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Like-Kind Exchanges

If you are holding on to appreciated real property because you don't want to pay capital gains taxes, a like-kind exchange may be the answer. The IRS allows you to defer gains on property if you exchange it for property of the same nature or character.

Most exchanges of real property can be considered like-kind exchanges, as long as neither property qualifies as your residence. For example, you could exchange farmland for an apartment building of equal or greater value without recognizing any gain at that time. Your basis in the new property is reduced by the amount of deferred gain, as shown in the example.


Bob purchased a parcel of land for $50,000 in 1997. Today, the land is worth $75,000. He wants to dispose of it and buy a new piece of land worth $100,000. If Bob sells the land and pays the $75,000 plus an additional $25,000 for the new land, this would be his tax situation:

Sale and Purchase
Sale price of farmland $75,000
Less basis in land (50,000)
Gain on sale of farmland 25,000
Tax rate X 20%
Current year tax liability $ 5,000

Basis of newly acquired land


However, if Bob does a like-kind exchange and trades his old land and $25,000 in cash for the new parcel of land, it would result in the following

Like-Kind Exchange
Sale price of farmland $75,000
Less basis in land (50,000)
Gain on sale of farmland 25,000
Gain deferred (25,000)
Current year recognized gain 0
Cost of acquired property $100,000
Less: deferred gain (25,000)
Basis of newly acquired land $ 75,000

The like-kind exchange gives Bob an additional $5,000 in his pocket. If Bob received property of a like kind plus cash and/or other property in an exchange, he would only have to recognize a gain up to the value of the other property received. Any remaining gain would be considered as generated by the like-kind exchange.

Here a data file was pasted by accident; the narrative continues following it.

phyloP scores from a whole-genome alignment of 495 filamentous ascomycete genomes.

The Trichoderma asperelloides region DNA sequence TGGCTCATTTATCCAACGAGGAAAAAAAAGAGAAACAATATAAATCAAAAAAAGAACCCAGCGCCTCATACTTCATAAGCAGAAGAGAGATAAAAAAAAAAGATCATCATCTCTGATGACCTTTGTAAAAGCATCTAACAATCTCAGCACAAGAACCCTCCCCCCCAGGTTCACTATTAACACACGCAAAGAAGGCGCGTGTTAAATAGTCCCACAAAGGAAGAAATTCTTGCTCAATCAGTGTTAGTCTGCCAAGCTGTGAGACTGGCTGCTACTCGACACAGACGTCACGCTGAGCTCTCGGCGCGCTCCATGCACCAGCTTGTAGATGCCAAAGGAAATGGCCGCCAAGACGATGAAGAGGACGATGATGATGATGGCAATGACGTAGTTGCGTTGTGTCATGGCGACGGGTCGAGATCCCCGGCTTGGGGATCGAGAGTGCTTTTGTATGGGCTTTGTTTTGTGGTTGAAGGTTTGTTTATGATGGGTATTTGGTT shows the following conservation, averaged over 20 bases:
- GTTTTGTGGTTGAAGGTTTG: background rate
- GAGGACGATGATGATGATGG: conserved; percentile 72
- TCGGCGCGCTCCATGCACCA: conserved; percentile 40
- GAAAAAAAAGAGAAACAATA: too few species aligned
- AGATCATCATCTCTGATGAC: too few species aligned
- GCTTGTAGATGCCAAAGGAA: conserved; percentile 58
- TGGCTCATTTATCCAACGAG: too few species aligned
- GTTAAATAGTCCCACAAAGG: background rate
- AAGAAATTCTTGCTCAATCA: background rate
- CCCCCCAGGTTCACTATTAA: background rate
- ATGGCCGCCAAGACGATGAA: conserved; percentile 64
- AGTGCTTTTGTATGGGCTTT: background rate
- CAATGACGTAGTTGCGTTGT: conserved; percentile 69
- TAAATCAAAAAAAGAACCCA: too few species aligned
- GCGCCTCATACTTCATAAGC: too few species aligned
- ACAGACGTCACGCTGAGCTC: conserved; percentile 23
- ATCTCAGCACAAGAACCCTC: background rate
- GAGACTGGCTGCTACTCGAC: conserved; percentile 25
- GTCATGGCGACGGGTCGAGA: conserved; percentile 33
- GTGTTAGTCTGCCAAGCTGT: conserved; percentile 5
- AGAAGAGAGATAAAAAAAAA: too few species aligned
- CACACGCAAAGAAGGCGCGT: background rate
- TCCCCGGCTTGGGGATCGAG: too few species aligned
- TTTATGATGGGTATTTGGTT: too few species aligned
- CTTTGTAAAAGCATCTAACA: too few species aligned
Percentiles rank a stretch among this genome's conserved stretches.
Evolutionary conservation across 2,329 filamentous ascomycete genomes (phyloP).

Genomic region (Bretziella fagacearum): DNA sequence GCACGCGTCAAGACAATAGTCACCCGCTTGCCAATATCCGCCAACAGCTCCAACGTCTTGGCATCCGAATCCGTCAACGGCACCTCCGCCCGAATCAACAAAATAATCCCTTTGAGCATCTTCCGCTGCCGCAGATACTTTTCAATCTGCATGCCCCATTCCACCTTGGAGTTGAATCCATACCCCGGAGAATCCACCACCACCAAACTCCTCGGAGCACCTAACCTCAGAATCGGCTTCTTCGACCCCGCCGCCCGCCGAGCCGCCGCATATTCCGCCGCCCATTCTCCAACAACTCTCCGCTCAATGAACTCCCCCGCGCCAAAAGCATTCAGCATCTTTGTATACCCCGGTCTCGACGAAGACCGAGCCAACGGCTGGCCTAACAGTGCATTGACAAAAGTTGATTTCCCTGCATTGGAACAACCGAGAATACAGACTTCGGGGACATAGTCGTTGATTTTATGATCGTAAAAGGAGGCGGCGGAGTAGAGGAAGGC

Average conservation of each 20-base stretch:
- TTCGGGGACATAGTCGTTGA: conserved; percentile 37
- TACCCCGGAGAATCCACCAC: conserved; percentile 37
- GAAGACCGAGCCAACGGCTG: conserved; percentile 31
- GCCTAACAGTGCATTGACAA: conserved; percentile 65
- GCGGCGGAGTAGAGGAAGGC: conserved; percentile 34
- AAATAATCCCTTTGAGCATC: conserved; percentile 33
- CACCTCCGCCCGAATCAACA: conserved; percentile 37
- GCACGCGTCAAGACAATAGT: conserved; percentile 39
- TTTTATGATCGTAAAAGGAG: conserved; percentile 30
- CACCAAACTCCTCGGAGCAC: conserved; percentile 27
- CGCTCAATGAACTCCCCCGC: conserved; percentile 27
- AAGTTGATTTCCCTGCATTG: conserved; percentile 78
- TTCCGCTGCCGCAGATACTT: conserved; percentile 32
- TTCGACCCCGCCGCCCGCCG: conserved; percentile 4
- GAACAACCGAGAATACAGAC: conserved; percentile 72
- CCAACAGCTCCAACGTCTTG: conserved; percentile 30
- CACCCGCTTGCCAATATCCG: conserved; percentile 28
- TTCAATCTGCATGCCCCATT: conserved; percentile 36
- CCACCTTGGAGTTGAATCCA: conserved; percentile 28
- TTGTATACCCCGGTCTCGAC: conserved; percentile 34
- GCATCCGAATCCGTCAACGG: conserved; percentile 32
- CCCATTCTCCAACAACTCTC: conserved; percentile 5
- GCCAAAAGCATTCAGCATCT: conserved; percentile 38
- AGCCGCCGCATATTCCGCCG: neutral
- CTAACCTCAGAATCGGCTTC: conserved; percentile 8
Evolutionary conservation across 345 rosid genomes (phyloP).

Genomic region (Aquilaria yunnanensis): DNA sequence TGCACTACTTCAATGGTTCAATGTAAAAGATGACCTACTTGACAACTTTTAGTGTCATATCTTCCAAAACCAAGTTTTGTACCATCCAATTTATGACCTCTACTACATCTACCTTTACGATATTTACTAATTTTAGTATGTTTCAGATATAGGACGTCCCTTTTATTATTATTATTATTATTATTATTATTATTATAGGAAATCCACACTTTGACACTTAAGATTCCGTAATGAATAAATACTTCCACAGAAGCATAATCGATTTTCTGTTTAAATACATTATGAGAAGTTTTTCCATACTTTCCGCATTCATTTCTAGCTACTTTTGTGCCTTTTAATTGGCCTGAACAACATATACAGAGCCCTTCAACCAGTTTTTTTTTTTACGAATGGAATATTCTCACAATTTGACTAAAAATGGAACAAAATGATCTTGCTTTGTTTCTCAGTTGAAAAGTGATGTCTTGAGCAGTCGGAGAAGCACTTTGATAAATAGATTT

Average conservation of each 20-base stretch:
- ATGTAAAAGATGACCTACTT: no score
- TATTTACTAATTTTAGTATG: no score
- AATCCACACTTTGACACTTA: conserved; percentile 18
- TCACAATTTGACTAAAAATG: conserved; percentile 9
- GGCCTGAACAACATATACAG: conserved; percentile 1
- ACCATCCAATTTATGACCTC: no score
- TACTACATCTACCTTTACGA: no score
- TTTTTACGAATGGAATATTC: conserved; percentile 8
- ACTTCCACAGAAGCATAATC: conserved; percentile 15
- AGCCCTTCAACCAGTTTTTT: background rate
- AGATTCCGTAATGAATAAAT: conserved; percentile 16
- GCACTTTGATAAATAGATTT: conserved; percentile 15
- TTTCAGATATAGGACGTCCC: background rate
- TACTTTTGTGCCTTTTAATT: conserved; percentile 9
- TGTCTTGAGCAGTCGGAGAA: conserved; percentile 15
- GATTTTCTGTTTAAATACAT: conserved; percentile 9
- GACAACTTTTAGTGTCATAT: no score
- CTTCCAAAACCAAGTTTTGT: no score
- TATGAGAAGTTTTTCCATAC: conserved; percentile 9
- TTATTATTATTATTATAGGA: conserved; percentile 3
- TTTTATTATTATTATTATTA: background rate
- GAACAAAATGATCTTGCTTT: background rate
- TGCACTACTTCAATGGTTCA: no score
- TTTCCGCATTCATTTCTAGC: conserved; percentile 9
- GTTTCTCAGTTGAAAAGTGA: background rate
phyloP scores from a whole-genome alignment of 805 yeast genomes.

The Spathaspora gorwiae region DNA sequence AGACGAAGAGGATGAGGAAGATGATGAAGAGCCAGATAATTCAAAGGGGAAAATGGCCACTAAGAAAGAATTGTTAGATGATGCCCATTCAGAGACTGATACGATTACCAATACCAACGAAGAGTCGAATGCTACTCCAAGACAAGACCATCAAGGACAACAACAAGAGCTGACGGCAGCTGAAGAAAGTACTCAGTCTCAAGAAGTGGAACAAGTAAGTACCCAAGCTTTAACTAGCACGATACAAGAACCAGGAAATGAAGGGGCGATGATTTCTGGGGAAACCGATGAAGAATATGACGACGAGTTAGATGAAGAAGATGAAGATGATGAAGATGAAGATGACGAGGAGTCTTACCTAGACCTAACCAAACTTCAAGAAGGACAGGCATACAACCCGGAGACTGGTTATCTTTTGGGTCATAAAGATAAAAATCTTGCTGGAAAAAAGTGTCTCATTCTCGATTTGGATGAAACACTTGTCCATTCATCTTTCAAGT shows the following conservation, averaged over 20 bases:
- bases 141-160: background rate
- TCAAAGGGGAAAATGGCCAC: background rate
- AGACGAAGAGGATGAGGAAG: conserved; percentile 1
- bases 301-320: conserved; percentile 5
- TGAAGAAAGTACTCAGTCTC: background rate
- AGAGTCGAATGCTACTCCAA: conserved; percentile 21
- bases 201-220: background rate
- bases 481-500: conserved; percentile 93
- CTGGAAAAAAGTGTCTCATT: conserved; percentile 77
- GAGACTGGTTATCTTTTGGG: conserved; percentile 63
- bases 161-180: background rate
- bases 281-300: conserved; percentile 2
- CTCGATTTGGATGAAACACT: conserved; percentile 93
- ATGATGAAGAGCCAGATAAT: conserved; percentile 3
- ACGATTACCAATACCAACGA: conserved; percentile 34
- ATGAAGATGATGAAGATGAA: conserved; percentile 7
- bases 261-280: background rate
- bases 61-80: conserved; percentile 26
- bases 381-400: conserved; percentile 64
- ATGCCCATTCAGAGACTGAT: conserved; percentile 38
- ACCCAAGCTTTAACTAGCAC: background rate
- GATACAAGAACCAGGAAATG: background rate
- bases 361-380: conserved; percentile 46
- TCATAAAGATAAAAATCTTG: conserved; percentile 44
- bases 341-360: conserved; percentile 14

Creative Transactions

What if the owner of the land didn't want Bob's land in exchange? If Bob had a buyer for the farmland, he could arrange a three-party transaction that would still qualify as a like-kind exchange if performed properly. Bob would first transfer the title of the farmland and the cash to the facilitator. The facilitator would then sell the farmland, purchase the new land, and transfer the title of the new land to Bob.

Do not attempt a creative like-kind exchange arrangement without consulting a professional. There are special rules about who can qualify as a facilitator in this situation, and timing is critical.

New Rules and Benefits

Like-kind exchanges provide even more benefits after recent changes in the depreciation rules. Previously, depreciation on the entire amount of basis in the new property would start over. For exchanges occurring after January 3, 2000, the portion of the basis in the new property attributable to the remaining basis in the old property will continue to be depreciated as if the property was never disposed of. This will often result in faster depreciation than under the old rules.


Like-kind exchanges allow you to defer gain on an exchange, but you must also defer any loss on the exchange. Therefore, it may be wiser to sell properties where the fair market value is less than its undepreciated basis, as in the case of an automobile trade-in.

The like-kind exchange is a powerful tool for minimizing taxes, but planning and executing such an exchange is a complicated and delicate process. If you own property and are considering a like-kind exchange, consult a financial professional before moving forward.